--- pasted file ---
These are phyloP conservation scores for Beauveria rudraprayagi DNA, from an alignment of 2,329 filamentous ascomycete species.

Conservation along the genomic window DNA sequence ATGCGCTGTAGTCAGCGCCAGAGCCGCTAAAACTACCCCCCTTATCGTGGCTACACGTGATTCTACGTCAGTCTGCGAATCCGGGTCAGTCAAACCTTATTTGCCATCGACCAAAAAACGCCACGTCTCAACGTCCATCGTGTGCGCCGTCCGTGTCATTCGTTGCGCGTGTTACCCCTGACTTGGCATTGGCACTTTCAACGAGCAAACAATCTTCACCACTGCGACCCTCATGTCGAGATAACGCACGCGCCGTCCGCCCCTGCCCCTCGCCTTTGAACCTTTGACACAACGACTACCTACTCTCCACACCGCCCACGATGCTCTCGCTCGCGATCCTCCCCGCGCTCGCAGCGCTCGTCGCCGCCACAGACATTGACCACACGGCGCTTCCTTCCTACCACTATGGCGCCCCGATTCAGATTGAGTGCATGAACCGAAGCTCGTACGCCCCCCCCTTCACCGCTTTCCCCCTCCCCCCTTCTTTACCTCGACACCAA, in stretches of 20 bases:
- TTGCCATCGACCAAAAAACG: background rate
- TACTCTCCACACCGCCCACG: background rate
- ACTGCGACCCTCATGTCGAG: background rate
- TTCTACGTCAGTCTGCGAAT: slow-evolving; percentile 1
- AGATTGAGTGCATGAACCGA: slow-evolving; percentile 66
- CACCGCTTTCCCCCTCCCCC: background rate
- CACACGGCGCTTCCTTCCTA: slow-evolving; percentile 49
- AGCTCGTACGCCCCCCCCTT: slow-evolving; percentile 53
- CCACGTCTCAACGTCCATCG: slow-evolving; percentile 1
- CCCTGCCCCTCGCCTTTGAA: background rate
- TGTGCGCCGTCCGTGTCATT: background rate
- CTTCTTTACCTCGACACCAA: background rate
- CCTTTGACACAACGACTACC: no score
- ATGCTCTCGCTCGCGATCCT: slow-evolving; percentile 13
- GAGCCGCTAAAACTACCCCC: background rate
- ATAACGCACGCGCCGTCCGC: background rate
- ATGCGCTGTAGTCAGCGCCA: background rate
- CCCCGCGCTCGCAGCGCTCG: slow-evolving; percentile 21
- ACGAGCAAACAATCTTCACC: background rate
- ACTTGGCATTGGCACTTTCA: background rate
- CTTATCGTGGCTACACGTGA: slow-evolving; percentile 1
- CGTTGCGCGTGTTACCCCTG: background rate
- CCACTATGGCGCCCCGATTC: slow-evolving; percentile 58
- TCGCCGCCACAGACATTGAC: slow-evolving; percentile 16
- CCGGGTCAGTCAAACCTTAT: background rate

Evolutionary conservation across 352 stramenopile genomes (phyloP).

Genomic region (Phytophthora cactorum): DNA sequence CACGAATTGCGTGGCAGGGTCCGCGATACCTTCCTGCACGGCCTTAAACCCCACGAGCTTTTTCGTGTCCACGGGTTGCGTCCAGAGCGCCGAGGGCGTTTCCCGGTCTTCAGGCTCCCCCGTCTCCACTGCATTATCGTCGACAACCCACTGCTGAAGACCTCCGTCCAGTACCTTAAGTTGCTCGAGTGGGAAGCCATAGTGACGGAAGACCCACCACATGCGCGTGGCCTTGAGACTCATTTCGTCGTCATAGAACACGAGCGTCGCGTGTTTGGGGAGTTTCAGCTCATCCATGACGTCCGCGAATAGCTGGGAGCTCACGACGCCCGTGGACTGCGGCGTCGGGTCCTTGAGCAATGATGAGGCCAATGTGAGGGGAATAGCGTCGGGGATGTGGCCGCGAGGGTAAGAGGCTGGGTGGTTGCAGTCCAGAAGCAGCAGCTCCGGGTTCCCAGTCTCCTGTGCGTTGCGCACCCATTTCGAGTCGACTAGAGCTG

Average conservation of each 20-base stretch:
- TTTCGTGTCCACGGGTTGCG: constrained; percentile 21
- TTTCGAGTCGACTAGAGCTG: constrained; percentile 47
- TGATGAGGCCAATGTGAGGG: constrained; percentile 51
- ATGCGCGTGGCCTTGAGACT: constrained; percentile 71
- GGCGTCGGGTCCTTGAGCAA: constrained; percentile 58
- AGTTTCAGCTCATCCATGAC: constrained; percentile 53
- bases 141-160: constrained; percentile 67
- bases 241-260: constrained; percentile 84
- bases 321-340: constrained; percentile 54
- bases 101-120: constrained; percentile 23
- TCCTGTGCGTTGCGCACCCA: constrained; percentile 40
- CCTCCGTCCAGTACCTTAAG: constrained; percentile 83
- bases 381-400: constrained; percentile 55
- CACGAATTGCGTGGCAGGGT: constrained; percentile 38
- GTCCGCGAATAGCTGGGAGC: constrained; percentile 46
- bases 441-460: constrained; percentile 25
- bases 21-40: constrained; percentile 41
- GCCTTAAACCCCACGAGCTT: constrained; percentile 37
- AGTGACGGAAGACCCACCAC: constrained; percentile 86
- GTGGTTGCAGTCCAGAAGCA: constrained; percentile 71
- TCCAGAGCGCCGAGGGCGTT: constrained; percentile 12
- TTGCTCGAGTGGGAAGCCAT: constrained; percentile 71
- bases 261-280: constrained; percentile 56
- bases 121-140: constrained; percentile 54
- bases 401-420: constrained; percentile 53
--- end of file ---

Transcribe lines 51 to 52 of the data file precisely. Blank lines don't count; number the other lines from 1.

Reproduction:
- TCCAGAGCGCCGAGGGCGTT: constrained; percentile 12
- TTGCTCGAGTGGGAAGCCAT: constrained; percentile 71